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Case Law of the Boards of Appeal

5.2.3 Multiple selection

In T 245/91 the appellants (patent proprietors) contested the respondent's lack of novelty objection in the light of the disclosure in a prior document. They contended that the subject-matter of claim 1 amounted to the purposeful selection of a small area from the very broad disclosure in the said document. The board observed that most of the ranges in claim 1 of the patent in suit could be obtained by narrowing down the ranges according to the cited document by approximately 25 to 80% and restricting them to their central portion, and that in a situation like this, where several ranges of parameters were to be considered, a careful comparison had to be carried out in order to assess whether or not the subject-matter of the claimed invention was available to the skilled person. Any obviousness considerations were to be strictly avoided. Referring to T 666/89 (OJ 1993, 495), the board emphasised that, under the Convention, novelty had to be decided by reference to the total information content of a cited prior art document. In the board's judgment, the combination of the relevant features would not have been seriously contemplated by the skilled reader and was not made available to him, because the said features were not prominent in the cited document and did not therefore lend themselves to an unambiguous, implicit disclosure. A further point to consider was the number of parameters used to define the claimed subject-matter, since each of the ethylene polymers was characterised by several parameters. The board held that, even if most of the ranges for these parameters corresponded to a more or less central portion of the range which limited the corresponding parameter in the composition according to the cited document, as a result of the number of parameters involved, which exceeded ten, the scope of the claimed blends was in reality quite narrow with regard to the breadth of the definition of the known composition. This was also the reason why the argument that there had been an implicit description of this narrow selection in the prior document was not accepted.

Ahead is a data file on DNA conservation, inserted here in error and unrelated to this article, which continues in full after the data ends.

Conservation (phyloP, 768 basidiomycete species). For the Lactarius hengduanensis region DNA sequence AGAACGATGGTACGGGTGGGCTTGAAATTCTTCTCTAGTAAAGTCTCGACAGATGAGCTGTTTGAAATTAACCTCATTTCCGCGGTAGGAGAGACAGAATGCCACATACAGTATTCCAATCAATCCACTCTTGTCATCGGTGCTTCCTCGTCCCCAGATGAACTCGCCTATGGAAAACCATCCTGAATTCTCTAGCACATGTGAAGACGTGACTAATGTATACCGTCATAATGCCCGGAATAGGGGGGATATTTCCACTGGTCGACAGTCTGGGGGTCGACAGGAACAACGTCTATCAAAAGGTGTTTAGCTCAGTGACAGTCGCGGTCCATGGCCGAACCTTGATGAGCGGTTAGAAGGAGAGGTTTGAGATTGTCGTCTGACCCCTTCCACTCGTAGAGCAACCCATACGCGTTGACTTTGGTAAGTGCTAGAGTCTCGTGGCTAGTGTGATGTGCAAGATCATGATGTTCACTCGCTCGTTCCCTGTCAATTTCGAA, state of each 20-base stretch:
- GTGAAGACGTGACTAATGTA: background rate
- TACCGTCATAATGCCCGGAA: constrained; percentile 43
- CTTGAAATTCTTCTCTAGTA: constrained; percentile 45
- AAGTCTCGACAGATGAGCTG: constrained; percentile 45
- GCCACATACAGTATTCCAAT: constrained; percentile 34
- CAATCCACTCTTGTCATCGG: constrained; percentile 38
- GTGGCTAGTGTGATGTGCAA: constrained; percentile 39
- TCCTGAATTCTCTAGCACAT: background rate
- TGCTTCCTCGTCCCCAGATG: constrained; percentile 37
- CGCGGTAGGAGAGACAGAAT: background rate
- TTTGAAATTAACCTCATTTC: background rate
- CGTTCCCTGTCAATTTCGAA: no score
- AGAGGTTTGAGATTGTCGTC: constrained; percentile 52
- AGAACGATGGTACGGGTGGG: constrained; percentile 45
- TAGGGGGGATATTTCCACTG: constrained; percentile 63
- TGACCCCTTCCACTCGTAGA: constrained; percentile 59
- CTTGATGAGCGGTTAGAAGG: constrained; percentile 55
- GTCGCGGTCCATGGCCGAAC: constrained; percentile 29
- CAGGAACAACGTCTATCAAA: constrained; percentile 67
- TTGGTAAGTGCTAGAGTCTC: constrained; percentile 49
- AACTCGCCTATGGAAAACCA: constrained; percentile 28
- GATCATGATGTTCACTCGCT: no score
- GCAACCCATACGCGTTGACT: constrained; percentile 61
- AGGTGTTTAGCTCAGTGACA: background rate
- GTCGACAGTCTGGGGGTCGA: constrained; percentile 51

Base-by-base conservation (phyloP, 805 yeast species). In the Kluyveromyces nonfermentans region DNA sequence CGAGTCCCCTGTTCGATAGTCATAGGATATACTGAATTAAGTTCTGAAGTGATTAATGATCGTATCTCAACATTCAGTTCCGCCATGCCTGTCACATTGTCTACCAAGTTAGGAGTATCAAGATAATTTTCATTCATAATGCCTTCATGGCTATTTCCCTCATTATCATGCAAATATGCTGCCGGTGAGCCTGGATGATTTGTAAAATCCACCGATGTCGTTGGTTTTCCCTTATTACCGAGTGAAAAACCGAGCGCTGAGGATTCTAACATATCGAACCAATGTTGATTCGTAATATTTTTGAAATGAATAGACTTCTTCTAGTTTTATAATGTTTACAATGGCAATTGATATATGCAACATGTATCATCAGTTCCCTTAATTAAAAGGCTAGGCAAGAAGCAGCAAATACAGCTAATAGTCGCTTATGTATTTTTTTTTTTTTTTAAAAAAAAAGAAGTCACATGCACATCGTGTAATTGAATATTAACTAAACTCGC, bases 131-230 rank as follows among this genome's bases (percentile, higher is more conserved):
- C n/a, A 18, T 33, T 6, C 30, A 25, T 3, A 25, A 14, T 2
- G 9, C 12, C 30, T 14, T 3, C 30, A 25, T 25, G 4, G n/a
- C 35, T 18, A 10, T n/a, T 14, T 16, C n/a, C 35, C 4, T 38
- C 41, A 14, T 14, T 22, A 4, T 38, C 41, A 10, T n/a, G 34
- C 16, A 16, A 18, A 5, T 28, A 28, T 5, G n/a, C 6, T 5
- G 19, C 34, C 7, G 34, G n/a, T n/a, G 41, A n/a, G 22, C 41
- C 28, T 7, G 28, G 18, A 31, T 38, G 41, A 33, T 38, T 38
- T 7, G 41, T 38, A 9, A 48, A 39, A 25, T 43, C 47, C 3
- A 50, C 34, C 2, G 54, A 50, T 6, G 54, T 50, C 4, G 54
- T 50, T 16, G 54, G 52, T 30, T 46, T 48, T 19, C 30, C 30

In case T 653/93, the appellant (applicant), whose application had been refused by the examining division, argued that the process of claim 1 was novel as it referred to a combination of three process features with selected ranges and product features with specific limits, a combination not disclosed in the prior art document.